Terrorism and Me

2 Aug

Thank goodness, I’ve never been a victim of a terrorist act. I count my lucky stars. However, like most of us, I’ve endured the inconvenience, the time-wasting, the humiliation, the absurdity, and the literal danger of official reactions to terrorism.

I’m not just talking about the boringly dumb and silly charade the Transportation Security Agency makes us endure on your average mid-week business flight from Boise to Dallas or Raleigh-Durham to Wilkes-Barre. Institutionalized terrorist response, of which TSA is easily identifiable, is not my beef here. Rather, it’s how close authorities put their citizens to danger in order to “protect” them.

My first encounter with terrorist response was in 1974. Cathie and I were living in Santa Barbara and had driven with two friends in my 1966 Volkswagon bug to Westmont College to hear Daniel Ellsberg talk about, among other things, the responsibilities of individuals in a free society. Not long after we left his lecture we were pulled over by the police. As I stepped out of the car into the glare of the searchlights mounted on multiple police cars I was told by an officer with his gun drawn to get back in the car.

No one approached us for a long while as they got information about my VW’s license plate. Then two officers crept up on either side of the vehicle, guns at ready. They shown their flashlights on us for a long while, concentrating on our friend Barbara in the backseat. After a while one of the cops told us to move along.

We learned later that Barbara’s profile reminded a passing patrol of Patricia Hearst and the authorities had been working on a tip that Hearst, aka Tanya of the Symbionese Liberation Army, was hiding around Santa Barbara. The patrol called in reinforcements and that’s why were pulled over by armed and edgy police.

Three years later Cathie and I were living in Europe when the Baader-Meinhof Group and the Red Brigades were bombing, robbing, kidnapping, and murdering their way into history. One morning while visiting friends outside Cologne, I woke with the worst hangover I’ve ever had in my life. Ever. But my head and stomach troubles were nothing compared to the upheaval in West Germany that morning, which was when the body of Hans Martin Schleyer was discovered, murdered by the Baader-Meinhof terrorists. Schleyer, a former chairman of Daimler-Benz, the General Motors of Germany, at the time held a position equivalent to the head of the U.S. Chamber of Commerce. His was no small-time killing.

The result was that West Germany went into lock-down mode. Armed police appeared everywhere. Trying to cross borders became an exercise in tedium while being watched by young men carrying automatic weapons. Going from West Germany to France or Austria or Switzerland became more like crossing the Berlin Wall into East Germany at the height of the Cold War. (A subject for a different blog post.)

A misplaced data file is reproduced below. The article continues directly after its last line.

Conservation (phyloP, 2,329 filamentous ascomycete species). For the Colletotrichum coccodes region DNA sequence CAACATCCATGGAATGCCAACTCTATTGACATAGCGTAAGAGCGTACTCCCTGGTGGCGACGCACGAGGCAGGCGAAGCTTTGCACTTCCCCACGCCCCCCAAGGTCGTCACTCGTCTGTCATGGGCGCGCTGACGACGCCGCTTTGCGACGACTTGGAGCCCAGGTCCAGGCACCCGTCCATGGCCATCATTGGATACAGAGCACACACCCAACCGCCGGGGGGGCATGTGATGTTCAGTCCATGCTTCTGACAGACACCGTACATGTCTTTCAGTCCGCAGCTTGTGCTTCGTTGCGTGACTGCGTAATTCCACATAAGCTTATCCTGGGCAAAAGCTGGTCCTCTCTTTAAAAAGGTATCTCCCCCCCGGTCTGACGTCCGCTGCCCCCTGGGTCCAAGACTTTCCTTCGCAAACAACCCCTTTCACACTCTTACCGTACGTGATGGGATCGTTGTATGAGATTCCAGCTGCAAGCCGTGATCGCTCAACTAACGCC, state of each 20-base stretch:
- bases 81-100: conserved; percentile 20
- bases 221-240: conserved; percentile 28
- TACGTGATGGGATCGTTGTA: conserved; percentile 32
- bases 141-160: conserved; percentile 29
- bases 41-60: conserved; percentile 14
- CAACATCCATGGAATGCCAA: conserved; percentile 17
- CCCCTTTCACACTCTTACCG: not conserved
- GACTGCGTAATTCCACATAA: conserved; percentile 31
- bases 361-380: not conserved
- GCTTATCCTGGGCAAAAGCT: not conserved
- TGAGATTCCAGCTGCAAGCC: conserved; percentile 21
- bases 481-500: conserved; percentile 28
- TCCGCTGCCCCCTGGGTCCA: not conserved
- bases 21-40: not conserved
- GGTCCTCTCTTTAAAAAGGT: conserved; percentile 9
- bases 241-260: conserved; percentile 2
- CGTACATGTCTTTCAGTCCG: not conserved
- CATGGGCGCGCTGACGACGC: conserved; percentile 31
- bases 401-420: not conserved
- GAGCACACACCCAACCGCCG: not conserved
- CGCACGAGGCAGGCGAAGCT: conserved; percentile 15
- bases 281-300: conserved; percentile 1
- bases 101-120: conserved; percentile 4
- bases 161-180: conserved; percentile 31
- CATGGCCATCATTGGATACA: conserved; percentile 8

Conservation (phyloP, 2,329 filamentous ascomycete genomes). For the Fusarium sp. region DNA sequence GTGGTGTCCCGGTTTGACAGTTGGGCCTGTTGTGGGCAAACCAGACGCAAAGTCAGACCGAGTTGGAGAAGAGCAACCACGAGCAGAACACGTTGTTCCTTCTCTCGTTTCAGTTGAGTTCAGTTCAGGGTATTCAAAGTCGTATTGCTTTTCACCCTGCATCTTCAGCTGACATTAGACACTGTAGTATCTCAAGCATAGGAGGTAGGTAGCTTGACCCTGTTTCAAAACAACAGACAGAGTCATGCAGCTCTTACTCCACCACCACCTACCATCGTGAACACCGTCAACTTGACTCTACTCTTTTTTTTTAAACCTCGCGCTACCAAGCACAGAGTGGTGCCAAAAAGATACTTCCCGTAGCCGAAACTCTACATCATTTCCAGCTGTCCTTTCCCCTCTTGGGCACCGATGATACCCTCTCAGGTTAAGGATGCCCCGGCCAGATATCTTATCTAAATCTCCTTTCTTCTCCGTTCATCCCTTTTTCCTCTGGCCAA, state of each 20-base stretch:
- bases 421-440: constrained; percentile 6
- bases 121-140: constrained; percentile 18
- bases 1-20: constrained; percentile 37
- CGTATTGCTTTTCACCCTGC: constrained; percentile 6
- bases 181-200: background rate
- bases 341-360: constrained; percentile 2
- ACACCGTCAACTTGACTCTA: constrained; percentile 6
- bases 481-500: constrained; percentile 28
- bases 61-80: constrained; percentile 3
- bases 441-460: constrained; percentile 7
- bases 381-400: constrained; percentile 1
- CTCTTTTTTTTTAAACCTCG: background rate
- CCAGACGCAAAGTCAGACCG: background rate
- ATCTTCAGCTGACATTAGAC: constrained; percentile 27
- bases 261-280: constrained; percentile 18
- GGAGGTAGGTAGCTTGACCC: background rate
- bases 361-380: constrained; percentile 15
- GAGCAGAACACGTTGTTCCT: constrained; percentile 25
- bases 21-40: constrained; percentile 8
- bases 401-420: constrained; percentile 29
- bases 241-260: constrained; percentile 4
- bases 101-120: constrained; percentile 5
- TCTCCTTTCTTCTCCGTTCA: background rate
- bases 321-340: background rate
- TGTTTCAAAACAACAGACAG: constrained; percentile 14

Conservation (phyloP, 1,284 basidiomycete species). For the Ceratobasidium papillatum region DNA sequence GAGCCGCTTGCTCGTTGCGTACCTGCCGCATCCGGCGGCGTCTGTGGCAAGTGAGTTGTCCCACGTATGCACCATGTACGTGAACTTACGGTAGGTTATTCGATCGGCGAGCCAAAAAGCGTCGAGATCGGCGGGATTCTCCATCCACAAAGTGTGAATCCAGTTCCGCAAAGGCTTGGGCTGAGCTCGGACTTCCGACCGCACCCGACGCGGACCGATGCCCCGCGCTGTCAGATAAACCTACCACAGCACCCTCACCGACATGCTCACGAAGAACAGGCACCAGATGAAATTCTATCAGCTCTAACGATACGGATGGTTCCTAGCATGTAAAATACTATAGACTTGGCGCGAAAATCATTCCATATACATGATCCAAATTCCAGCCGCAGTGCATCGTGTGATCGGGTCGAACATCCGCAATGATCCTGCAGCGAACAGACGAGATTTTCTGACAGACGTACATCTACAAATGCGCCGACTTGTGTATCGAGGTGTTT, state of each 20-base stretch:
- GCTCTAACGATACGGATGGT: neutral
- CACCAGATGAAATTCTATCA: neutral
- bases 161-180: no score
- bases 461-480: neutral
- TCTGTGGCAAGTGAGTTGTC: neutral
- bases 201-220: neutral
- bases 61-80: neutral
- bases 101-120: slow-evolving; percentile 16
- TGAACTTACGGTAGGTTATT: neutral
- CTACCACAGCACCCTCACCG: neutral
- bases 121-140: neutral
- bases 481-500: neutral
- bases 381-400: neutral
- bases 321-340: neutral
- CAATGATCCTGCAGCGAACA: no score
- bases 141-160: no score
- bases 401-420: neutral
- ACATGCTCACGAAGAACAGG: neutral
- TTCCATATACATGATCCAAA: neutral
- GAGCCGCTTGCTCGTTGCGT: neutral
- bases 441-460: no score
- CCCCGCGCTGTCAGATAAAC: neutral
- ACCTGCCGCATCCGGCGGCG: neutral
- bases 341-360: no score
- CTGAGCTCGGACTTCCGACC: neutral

Much later, while on assignment in Israel during the second intifada, I was visiting Israel Aircraft Industries Ltd. with my friend Pimm Fox, who had set up a meeting there. While waiting for our contact at the entrance I took a few quick photos with a film camera and had asked Pimm to shoot one of me at the front gate when two young men in uniform approached pointing automatic rifles at us and demanding the camera.

About that time the PR person appeared. His two guests were standing with their hands partially up while the armed guards watched them warily. It took a minute to clear up the misunderstanding, but I had to leave my camera with the guards, who returned it upon our departure.

Official responses to terrorism, whether here or abroad, always seem to involve authorities clamping down on the rights of citizens. We can debate the genius or the stupidity of such knee-jerk reactions all we want. But it is today’s reality.

So, should you have similar encounters as I have had, and are faced personally by those asked to carry out the clamp down, you need to know a few things. First, your experience will involve mostly young men who are all heavily armed. Worse, they are generally nervous. They are not there to debate civil rights or human liberty with you.

These young, dangerous, and armed authorities have three end goals to choose from: arrest you, shoot you, or let you go. You have only one: to get free. Innocence is no guarantee you’ll reach your goal. Just because they wear a badge or a uniform does not mean they will do the right thing.

Stay calm. Keep your hands in plain sight. Do what you’re told. Only answer the questions you’re asked.

Having a cop or guard point a loaded gun in your direction can be unnerving. Having him unload his gun in your direction, well, that would be much, much worse.

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One Response to “Terrorism and Me”

  1. Hud August 4, 2010 at 7:01 pm #

    You’re wife’s sister had a visit during that time from the G-men in Sacto thinking some woman named Angela might be hanging out there. Cooler heads were to prevail after the initial sting of some perfectly good boo being flushed wore off…..

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